In the past few weeks of not blogging, I missed something important. February 6, 2009, marked the ten-year anniversary of when I started writing about my life online. Back then, there were no blogs, but there were people who kept online journals using a wacky thing called HTML. I thought it was great because I could use Netscape Composer to keep mine, which I started on February 6, 1999. For the first couple of years, I used a pseudonym. Then I stopped. The online record of my life has taken different forms over the years, but it's been going on for just over a decade.
Something that I've heard more than once over the years is that people forget I don't write under a pseudonym. People comment on the fact that I provide certain details about my life that others choose not to reveal. Remember when I started the blog before this one in 2003 and kept track of my weight in the sidebar? Good times.
Though some people would not talk about their lives in the ways that I have, it's always felt pretty comfortable to me for reasons I've talked about before. I teach autobiography, which means I surround myself by people's stories of themselves. And these stories are often pretty intense and traumatic. What I talk about on this blog is nothing and feels like nothing, though I can understand why everyone makes her or his choices about how much to reveal.
Of course, it's not like I say everything on this blog even if, especially in the past, it looked like it. For example, I've been seeing a therapist since July 2005. At times, I almost talked about it, but I always held back. I think a part of me worried that it would affect tenure, especially since I started therapy out of job anxiety. Those who were reading my old blog around that time may remember that I would have bouts of vomiting every few weeks. I always thought it was something I ate, but they started to happen more frequently. And Da Man was worrying, of course. I largely started because of him, because I didn't want him to worry.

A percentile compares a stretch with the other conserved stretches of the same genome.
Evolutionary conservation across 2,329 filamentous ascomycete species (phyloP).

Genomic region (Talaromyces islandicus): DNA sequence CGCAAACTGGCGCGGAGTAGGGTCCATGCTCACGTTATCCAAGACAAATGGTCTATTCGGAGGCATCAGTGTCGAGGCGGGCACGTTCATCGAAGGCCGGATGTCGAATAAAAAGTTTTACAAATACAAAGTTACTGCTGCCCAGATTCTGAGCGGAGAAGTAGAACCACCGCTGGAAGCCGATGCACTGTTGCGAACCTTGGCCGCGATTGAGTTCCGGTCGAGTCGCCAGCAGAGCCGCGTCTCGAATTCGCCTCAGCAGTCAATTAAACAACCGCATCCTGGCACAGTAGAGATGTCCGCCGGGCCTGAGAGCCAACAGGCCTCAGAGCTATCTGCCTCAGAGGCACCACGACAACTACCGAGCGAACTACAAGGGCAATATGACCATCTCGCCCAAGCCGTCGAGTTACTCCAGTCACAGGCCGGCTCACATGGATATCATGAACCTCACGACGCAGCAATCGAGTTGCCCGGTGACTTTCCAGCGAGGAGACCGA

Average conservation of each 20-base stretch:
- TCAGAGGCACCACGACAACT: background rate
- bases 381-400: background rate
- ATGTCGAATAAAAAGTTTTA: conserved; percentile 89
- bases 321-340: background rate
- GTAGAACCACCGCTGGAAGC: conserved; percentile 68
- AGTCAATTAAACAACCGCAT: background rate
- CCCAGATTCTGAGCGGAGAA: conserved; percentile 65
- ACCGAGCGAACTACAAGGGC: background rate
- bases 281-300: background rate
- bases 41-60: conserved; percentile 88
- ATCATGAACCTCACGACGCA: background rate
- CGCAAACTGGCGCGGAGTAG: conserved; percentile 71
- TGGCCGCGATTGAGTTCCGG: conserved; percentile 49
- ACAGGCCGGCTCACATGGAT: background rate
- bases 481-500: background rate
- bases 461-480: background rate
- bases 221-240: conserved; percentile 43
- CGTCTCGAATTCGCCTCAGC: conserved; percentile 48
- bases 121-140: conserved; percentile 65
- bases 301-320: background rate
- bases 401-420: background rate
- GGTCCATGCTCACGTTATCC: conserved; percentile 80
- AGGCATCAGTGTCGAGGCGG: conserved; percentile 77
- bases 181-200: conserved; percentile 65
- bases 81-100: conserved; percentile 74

And therapy was what it was supposed to be. Either weekly or biweekly, I would vent. About anything in my head. And I said it all, no matter how minor or major it seemed. I've had friends in therapy talk about tense sessions where neither they nor the therapist would speak for several minutes, but not me. There were times when I would even think, "He keeps interrupting me!" When I started, I thought I was intensely screwed up. But I just needed to talk. I wondered about meds but didn't end up on any (not that I have a problem with them since they have helped many people I know). I just needed to talk and talk and talk. And I've been doing that ever since.
I haven't exactly kept it secret, though. I told some people now and then. In almost every case, the response was something about how they had seen one or were seeing one or thought about seeing one. Only once did someone look at me with a bit of horror on hir face. And that should have been a sign that I did not need this person in my life, but that's another story. It certainly worked out that I was seeing someone when my mother died. There were several other times when the timing of my sessions coincided perfectly with other events I needed to process. I've been very fortunate to have found the right person at the right time.